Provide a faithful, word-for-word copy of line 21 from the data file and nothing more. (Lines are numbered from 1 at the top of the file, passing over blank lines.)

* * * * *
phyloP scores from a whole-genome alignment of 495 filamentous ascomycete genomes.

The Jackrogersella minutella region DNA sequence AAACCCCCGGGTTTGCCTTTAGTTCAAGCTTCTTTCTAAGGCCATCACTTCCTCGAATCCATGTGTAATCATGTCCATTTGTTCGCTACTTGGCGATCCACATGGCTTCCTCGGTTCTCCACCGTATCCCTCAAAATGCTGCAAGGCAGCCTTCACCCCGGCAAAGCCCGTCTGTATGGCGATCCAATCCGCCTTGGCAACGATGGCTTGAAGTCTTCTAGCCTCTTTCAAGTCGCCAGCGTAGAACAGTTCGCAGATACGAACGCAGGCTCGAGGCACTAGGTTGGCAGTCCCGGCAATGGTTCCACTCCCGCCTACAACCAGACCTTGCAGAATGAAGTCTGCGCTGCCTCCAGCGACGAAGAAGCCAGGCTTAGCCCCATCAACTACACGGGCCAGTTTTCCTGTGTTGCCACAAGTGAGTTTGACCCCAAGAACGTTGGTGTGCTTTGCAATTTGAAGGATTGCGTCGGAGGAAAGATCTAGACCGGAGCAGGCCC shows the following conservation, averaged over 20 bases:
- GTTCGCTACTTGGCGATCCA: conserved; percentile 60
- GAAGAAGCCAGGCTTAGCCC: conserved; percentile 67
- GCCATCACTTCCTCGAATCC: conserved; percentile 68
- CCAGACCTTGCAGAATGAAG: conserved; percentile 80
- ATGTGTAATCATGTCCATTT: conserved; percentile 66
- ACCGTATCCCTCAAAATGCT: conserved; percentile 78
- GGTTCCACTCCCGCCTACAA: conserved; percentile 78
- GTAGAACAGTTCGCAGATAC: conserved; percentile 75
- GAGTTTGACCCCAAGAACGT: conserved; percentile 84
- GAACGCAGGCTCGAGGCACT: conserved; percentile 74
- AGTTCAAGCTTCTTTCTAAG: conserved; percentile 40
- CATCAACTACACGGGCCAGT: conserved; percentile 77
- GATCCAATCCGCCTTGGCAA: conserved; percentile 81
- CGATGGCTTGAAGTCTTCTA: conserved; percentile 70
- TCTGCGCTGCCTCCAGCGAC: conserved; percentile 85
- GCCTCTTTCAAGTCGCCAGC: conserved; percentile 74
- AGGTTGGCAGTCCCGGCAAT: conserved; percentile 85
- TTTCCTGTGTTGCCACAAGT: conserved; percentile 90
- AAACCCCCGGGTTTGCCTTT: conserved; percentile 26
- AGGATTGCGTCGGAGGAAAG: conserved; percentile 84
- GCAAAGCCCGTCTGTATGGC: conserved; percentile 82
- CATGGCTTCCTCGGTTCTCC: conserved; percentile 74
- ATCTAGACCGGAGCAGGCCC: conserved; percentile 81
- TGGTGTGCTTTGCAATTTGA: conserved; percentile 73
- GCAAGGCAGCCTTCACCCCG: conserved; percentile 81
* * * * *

- AAACCCCCGGGTTTGCCTTT: conserved; percentile 26